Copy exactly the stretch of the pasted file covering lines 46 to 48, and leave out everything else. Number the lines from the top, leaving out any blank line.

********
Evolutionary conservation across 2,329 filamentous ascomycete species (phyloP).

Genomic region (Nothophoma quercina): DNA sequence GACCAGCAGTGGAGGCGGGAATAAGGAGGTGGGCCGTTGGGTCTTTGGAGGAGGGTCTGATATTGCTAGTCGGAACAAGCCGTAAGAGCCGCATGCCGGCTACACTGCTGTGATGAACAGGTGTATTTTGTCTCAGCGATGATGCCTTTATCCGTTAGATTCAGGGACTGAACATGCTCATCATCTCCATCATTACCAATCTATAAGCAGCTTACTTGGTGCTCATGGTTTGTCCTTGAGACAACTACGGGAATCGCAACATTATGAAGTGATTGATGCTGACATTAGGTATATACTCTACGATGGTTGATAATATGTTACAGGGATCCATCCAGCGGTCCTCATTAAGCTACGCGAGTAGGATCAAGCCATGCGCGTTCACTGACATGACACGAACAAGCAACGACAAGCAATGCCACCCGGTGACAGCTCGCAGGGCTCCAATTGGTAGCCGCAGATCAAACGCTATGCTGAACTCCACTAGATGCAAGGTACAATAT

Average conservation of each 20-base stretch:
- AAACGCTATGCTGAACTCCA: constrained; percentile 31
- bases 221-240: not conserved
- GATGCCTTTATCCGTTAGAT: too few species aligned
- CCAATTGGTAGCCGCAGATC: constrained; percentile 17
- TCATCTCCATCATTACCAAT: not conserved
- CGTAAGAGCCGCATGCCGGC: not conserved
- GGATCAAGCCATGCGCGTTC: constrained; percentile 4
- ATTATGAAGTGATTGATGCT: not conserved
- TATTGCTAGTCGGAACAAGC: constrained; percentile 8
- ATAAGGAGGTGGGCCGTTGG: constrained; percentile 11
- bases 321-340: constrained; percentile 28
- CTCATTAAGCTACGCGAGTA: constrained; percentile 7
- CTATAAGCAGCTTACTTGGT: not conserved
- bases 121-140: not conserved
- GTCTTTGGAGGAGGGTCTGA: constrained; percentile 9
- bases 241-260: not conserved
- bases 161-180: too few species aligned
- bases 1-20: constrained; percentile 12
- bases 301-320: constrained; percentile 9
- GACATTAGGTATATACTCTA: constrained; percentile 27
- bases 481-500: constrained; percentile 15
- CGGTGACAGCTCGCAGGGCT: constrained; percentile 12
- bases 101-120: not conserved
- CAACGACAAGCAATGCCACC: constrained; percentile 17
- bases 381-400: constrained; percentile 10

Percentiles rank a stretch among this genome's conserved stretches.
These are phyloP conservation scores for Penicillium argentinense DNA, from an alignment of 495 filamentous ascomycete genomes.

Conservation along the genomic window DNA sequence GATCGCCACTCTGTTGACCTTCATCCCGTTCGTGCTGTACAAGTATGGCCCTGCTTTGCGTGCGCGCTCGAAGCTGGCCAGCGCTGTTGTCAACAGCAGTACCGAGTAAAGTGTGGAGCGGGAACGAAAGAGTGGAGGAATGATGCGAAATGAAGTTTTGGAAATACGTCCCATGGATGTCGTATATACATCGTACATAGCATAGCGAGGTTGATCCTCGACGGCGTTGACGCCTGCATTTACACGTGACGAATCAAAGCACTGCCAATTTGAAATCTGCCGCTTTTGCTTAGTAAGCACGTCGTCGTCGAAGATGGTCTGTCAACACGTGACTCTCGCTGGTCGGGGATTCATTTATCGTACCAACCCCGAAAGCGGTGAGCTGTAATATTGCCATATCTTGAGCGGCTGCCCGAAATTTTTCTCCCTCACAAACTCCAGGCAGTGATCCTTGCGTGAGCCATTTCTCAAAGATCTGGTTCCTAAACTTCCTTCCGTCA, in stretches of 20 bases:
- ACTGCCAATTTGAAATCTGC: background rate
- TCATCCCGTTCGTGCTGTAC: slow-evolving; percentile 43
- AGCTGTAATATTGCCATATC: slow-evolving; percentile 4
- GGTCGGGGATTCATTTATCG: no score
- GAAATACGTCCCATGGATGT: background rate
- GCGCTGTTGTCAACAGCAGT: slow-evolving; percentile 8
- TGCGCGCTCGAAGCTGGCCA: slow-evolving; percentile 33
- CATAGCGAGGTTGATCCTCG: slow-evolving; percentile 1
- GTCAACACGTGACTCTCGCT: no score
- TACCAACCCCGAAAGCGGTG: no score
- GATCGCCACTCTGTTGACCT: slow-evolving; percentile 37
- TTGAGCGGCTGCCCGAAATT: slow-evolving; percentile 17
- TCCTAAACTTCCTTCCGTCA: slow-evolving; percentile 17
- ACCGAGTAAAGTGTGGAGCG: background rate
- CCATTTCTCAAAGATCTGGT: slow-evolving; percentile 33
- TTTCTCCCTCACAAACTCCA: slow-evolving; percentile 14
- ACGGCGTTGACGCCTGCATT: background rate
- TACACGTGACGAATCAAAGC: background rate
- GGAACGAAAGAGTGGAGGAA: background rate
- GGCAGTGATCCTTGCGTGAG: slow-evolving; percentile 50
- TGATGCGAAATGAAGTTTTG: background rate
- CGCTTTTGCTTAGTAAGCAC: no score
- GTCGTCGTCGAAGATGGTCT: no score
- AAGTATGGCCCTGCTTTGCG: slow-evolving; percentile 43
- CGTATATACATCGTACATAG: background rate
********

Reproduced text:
- CCATTTCTCAAAGATCTGGT: slow-evolving; percentile 33
- TTTCTCCCTCACAAACTCCA: slow-evolving; percentile 14
- ACGGCGTTGACGCCTGCATT: background rate